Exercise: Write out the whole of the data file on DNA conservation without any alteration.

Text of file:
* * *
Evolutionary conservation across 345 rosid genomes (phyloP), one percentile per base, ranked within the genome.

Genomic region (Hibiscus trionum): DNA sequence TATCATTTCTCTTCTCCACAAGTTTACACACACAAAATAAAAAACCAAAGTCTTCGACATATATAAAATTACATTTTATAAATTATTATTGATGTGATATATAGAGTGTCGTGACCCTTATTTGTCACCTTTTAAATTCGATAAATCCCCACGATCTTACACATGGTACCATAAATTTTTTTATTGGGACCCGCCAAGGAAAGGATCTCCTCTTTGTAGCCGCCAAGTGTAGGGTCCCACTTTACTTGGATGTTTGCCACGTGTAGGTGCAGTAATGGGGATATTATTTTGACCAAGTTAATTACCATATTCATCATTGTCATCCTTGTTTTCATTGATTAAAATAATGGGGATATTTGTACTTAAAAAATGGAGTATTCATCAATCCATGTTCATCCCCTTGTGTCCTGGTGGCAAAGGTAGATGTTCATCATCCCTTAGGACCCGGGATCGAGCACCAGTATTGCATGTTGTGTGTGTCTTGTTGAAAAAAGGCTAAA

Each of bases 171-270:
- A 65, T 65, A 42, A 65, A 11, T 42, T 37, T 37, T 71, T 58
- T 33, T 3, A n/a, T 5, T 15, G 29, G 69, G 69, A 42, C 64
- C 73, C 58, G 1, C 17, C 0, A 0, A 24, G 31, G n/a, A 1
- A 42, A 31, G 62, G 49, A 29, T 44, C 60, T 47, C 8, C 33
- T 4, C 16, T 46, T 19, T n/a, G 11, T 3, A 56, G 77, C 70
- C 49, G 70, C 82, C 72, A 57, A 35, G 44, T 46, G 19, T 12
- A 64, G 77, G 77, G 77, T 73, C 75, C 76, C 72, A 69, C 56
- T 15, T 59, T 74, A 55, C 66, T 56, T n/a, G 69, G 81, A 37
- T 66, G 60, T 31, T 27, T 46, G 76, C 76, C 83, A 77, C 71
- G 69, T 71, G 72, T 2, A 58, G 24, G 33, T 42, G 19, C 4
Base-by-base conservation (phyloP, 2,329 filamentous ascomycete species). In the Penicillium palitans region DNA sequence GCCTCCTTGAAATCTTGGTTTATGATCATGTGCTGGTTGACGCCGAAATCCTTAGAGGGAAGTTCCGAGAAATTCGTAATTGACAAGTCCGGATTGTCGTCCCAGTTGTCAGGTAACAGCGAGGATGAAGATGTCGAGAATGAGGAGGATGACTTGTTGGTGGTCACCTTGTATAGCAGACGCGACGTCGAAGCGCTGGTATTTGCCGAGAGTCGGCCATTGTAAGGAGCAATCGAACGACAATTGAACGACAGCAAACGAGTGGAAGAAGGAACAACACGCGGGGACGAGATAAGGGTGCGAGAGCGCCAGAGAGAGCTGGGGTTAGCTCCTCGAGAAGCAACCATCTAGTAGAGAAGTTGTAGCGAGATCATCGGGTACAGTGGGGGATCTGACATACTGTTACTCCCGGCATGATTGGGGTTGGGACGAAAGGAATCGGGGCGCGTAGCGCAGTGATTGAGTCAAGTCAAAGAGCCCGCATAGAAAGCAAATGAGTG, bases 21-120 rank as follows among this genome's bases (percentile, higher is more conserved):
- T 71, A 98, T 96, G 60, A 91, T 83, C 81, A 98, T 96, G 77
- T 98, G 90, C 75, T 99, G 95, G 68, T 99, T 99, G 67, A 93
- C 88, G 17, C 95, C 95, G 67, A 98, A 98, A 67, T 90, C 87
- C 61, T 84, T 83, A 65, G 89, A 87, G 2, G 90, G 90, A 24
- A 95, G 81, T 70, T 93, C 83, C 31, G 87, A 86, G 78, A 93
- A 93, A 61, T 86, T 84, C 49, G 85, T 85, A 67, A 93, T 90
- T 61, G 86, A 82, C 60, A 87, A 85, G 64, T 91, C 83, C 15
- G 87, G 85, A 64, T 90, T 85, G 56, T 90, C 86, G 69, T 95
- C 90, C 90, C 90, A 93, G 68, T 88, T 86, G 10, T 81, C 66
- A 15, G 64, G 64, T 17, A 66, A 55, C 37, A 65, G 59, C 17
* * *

Evolutionary conservation across 345 rosid genomes (phyloP), one percentile per base, ranked within the genome.

Genomic region (Hibiscus trionum): DNA sequence TATCATTTCTCTTCTCCACAAGTTTACACACACAAAATAAAAAACCAAAGTCTTCGACATATATAAAATTACATTTTATAAATTATTATTGATGTGATATATAGAGTGTCGTGACCCTTATTTGTCACCTTTTAAATTCGATAAATCCCCACGATCTTACACATGGTACCATAAATTTTTTTATTGGGACCCGCCAAGGAAAGGATCTCCTCTTTGTAGCCGCCAAGTGTAGGGTCCCACTTTACTTGGATGTTTGCCACGTGTAGGTGCAGTAATGGGGATATTATTTTGACCAAGTTAATTACCATATTCATCATTGTCATCCTTGTTTTCATTGATTAAAATAATGGGGATATTTGTACTTAAAAAATGGAGTATTCATCAATCCATGTTCATCCCCTTGTGTCCTGGTGGCAAAGGTAGATGTTCATCATCCCTTAGGACCCGGGATCGAGCACCAGTATTGCATGTTGTGTGTGTCTTGTTGAAAAAAGGCTAAA

Each of bases 171-270:
- A 65, T 65, A 42, A 65, A 11, T 42, T 37, T 37, T 71, T 58
- T 33, T 3, A n/a, T 5, T 15, G 29, G 69, G 69, A 42, C 64
- C 73, C 58, G 1, C 17, C 0, A 0, A 24, G 31, G n/a, A 1
- A 42, A 31, G 62, G 49, A 29, T 44, C 60, T 47, C 8, C 33
- T 4, C 16, T 46, T 19, T n/a, G 11, T 3, A 56, G 77, C 70
- C 49, G 70, C 82, C 72, A 57, A 35, G 44, T 46, G 19, T 12
- A 64, G 77, G 77, G 77, T 73, C 75, C 76, C 72, A 69, C 56
- T 15, T 59, T 74, A 55, C 66, T 56, T n/a, G 69, G 81, A 37
- T 66, G 60, T 31, T 27, T 46, G 76, C 76, C 83, A 77, C 71
- G 69, T 71, G 72, T 2, A 58, G 24, G 33, T 42, G 19, C 4
Base-by-base conservation (phyloP, 2,329 filamentous ascomycete species). In the Penicillium palitans region DNA sequence GCCTCCTTGAAATCTTGGTTTATGATCATGTGCTGGTTGACGCCGAAATCCTTAGAGGGAAGTTCCGAGAAATTCGTAATTGACAAGTCCGGATTGTCGTCCCAGTTGTCAGGTAACAGCGAGGATGAAGATGTCGAGAATGAGGAGGATGACTTGTTGGTGGTCACCTTGTATAGCAGACGCGACGTCGAAGCGCTGGTATTTGCCGAGAGTCGGCCATTGTAAGGAGCAATCGAACGACAATTGAACGACAGCAAACGAGTGGAAGAAGGAACAACACGCGGGGACGAGATAAGGGTGCGAGAGCGCCAGAGAGAGCTGGGGTTAGCTCCTCGAGAAGCAACCATCTAGTAGAGAAGTTGTAGCGAGATCATCGGGTACAGTGGGGGATCTGACATACTGTTACTCCCGGCATGATTGGGGTTGGGACGAAAGGAATCGGGGCGCGTAGCGCAGTGATTGAGTCAAGTCAAAGAGCCCGCATAGAAAGCAAATGAGTG, bases 21-120 rank as follows among this genome's bases (percentile, higher is more conserved):
- T 71, A 98, T 96, G 60, A 91, T 83, C 81, A 98, T 96, G 77
- T 98, G 90, C 75, T 99, G 95, G 68, T 99, T 99, G 67, A 93
- C 88, G 17, C 95, C 95, G 67, A 98, A 98, A 67, T 90, C 87
- C 61, T 84, T 83, A 65, G 89, A 87, G 2, G 90, G 90, A 24
- A 95, G 81, T 70, T 93, C 83, C 31, G 87, A 86, G 78, A 93
- A 93, A 61, T 86, T 84, C 49, G 85, T 85, A 67, A 93, T 90
- T 61, G 86, A 82, C 60, A 87, A 85, G 64, T 91, C 83, C 15
- G 87, G 85, A 64, T 90, T 85, G 56, T 90, C 86, G 69, T 95
- C 90, C 90, C 90, A 93, G 68, T 88, T 86, G 10, T 81, C 66
- A 15, G 64, G 64, T 17, A 66, A 55, C 37, A 65, G 59, C 17